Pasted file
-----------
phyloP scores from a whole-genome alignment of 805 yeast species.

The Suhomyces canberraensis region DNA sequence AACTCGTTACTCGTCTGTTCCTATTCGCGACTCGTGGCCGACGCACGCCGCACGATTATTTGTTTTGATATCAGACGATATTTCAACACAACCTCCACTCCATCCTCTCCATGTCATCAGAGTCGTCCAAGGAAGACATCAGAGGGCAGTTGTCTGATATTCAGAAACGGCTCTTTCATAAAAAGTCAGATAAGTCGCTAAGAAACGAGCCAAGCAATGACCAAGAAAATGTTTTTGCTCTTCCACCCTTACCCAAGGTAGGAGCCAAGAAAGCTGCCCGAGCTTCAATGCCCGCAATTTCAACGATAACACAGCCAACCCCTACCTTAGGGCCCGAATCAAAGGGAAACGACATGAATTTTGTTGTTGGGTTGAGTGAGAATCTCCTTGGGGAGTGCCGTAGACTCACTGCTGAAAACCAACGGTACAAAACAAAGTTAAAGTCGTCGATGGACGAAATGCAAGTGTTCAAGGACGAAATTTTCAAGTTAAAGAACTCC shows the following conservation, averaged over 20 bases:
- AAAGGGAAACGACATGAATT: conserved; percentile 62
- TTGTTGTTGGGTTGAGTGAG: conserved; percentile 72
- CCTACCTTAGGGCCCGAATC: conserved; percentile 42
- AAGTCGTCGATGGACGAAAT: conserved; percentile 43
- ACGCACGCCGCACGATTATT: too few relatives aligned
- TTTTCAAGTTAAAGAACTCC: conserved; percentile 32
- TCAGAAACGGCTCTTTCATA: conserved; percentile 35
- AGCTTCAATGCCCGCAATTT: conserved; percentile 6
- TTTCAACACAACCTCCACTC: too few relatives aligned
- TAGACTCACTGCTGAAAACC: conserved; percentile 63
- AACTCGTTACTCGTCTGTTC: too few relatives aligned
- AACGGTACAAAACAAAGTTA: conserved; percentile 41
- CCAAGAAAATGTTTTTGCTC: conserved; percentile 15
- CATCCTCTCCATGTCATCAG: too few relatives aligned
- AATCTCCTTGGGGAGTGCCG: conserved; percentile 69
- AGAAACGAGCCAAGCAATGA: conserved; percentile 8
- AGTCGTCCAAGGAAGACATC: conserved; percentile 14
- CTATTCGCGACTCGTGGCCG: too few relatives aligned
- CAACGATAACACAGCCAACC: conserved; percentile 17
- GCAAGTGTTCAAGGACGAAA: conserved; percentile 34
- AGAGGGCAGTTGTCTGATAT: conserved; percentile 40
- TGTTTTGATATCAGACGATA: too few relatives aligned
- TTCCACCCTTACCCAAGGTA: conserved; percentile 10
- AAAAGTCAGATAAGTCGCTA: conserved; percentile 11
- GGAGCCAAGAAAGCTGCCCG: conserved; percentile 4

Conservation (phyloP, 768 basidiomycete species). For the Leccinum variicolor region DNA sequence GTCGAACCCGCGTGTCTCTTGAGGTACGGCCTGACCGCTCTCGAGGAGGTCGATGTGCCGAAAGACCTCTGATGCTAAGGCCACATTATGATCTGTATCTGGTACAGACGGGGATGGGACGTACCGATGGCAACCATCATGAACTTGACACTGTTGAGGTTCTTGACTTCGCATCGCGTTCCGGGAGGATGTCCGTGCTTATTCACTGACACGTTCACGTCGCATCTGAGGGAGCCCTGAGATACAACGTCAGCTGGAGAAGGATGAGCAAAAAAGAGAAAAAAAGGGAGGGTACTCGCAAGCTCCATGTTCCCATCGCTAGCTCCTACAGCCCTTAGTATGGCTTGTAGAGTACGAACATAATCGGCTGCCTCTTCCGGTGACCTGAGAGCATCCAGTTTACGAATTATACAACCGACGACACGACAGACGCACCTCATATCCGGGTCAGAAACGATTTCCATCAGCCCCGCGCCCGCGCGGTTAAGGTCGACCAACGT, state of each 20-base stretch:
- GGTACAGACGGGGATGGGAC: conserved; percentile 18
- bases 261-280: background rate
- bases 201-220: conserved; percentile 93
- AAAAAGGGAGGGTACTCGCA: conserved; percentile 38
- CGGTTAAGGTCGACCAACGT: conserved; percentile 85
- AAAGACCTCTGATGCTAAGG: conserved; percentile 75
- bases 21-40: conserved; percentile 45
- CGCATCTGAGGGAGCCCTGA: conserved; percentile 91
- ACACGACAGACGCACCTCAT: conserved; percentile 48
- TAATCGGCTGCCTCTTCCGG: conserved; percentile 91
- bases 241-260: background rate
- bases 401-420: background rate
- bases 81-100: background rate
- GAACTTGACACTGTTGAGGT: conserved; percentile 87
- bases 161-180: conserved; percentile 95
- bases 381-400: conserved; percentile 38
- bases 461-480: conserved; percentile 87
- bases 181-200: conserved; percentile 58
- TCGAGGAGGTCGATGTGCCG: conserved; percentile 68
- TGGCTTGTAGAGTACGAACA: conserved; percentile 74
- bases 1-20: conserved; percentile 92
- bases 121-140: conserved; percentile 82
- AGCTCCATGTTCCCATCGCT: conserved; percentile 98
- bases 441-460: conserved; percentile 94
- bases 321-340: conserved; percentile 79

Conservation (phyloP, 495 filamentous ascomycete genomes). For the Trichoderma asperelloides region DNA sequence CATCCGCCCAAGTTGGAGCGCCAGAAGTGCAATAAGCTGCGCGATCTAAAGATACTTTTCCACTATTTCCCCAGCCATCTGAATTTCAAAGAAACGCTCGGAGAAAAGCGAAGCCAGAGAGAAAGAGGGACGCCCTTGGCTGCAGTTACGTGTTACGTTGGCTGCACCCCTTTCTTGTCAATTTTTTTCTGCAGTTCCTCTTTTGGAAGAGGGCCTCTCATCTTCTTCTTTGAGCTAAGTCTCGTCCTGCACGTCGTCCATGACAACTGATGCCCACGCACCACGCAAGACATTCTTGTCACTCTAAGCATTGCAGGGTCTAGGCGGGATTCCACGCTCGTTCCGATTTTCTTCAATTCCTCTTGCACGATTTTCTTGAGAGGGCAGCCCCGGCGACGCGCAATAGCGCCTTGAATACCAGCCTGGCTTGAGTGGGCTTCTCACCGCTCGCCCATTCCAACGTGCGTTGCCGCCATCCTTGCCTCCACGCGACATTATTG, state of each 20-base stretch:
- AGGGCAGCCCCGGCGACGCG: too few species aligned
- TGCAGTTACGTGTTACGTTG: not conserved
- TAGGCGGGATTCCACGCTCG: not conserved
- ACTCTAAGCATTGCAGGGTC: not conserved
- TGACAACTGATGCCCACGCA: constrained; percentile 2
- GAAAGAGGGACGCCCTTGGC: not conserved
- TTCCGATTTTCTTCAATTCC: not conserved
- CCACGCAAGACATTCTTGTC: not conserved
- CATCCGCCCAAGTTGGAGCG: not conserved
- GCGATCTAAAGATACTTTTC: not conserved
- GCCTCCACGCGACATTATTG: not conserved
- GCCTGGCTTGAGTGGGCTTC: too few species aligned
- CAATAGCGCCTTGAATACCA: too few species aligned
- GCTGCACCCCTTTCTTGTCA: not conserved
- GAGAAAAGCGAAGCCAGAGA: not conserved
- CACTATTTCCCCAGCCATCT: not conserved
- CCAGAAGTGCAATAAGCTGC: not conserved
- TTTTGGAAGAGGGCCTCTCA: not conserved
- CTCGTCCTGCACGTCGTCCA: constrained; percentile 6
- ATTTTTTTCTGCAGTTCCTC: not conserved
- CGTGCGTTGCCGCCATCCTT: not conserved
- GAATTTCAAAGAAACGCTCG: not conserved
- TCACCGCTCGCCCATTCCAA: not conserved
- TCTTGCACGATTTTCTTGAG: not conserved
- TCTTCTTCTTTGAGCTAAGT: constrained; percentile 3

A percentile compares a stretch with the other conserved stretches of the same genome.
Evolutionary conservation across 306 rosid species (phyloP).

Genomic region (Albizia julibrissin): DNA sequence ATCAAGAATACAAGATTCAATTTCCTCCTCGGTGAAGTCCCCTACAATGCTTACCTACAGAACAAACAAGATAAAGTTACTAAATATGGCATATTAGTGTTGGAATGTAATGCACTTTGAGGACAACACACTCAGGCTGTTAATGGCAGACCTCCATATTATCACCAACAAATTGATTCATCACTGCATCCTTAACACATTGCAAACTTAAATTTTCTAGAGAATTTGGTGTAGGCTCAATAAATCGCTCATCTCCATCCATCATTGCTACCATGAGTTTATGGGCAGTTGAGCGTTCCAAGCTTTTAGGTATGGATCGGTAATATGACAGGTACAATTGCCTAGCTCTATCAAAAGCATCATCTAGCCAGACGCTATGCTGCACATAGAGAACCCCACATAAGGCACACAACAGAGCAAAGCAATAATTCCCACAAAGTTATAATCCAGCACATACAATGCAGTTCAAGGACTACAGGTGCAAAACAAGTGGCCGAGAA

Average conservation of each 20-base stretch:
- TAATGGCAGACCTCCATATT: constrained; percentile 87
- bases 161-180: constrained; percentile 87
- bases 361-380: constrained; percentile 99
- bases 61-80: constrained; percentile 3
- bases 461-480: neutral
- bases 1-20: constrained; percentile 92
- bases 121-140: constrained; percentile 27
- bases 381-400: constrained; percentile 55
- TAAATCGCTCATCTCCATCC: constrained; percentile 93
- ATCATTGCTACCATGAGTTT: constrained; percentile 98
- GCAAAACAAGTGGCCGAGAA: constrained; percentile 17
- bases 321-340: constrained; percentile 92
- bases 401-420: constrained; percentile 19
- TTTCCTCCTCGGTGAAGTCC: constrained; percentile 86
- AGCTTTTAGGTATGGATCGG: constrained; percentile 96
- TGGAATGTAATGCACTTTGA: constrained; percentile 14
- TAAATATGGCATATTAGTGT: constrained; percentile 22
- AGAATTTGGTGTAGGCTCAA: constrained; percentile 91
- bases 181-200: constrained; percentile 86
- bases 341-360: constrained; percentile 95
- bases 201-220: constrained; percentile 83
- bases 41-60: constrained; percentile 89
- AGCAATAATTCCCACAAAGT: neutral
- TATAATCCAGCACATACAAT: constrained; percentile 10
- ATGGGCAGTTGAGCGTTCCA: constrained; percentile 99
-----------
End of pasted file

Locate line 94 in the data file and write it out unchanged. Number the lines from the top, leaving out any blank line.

- GCAAAACAAGTGGCCGAGAA: constrained; percentile 17